We got this special link from James to extend the sale for our Hearing Loss Association readers but it probably won’t be active for longer than an hour from reading this.

CLICK HERE to see if the BOGO sale is still active and claim this offer before it’s gone. You won’t see this big of a discount ever again, that’s for sure. You’ll be kicking yourself later if you don’t take advantage of this right now.

We also found this phone number you can call if you have questions or want to talk to someone. If lines are busy, keep calling – you may experience wait times since they’re very popular.

(608) 530-6224

This very scenario happened to someone I love recently. I went with this relative for a “free hearing test” and heard the tragic verdict of hearing loss. I witnessed firsthand the distress and worry the patient immediately felt…

But being an “old” investigative reporter by profession, I didn’t buy it. I began researching that specific company on the Internet and found several complaints lodged against them. I also investigated the background of the “gentleman” masquerading as a hearing doctor (although he never said that he was) and found that he was more of a trained salesman….

Better known as a hearing aid dispenser, past Ohio Revised Code only demanded that these individuals be: “18 years old, [of] good moral character [which I question in this case], free of contagious disease, [possess] a high school diploma, or equivalent education (GED) and pass [a] qualifying examination…’shall be a thorough testing of knowledge required for the proper selecting, fitting and sale of hearing aids, but shall not be such that a medical or surgical education is required…’”

Until recent years, an audiologist was an educated clinician dealing with a myriad of ear disorders who possessed a Master’s or Doctoral degree in Audiology and passed an examination for licensure. Two decades ago, realizing even this was not enough, the American Academy of Audiology “developed a four-year, post-bachelors curriculum for the professional doctorate in audiology.”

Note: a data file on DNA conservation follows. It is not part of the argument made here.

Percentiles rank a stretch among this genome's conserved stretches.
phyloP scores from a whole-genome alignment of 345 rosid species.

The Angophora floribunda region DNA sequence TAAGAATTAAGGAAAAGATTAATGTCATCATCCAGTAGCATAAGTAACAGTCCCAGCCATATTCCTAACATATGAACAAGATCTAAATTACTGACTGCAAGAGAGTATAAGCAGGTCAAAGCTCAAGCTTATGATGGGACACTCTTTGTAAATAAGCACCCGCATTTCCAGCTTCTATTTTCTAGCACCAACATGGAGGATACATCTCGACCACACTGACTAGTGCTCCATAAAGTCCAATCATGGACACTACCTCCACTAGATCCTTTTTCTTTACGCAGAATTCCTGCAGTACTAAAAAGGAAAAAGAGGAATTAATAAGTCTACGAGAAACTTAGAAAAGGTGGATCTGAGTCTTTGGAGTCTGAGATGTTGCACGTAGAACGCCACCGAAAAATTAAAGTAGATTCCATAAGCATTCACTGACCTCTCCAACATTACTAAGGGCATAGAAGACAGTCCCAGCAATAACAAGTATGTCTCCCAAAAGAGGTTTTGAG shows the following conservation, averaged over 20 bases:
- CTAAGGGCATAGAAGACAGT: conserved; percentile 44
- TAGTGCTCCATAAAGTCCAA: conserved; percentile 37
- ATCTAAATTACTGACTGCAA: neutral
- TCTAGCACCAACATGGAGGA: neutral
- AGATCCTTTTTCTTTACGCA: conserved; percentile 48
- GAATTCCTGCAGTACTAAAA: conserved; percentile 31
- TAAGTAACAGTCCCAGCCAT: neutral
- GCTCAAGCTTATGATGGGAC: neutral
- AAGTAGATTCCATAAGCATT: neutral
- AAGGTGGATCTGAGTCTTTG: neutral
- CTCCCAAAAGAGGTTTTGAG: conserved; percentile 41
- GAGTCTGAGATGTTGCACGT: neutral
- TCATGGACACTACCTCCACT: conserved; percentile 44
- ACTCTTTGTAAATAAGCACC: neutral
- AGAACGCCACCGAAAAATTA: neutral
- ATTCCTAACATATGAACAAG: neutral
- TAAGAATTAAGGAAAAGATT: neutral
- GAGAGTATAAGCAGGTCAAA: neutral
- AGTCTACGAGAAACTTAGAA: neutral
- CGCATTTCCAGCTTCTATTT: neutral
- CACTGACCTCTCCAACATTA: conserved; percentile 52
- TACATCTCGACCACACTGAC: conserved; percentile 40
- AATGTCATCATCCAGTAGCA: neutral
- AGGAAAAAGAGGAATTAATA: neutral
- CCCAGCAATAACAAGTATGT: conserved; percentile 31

In 2012, a doctoral degree became a requirement to become a nationally certified audiologist…

So, I called a real audiologist, one highly respected in her field, who is known for only prescribing hearing aids, when they are absolutely necessary. When she tested my relative, the credible audiologist found that his hearing was exceptional for an individual in his 60s. There was no hearing loss, and no need for hearing aids of any kind.

Of course, there are many individuals who do experience hearing loss as they age, and there are reputable professionals who try to help them. That’s why it’s critical, if you feel that you or someone you love might need help, please do some research.

Check with your local hospital, Better Business Bureau, or individuals who have had success with their hearing aids. Also, use the Internet to Google and find out about the background of individuals who are treating you.

There are wolves in sheep’s clothing or white lab coats who will take advantage of you or the seniors you love, if you let them.

We found this phone number you can call if you have questions or want to talk to someone. If lines are busy, keep calling – you may experience wait times since they’re very popular.

(608) 530-6224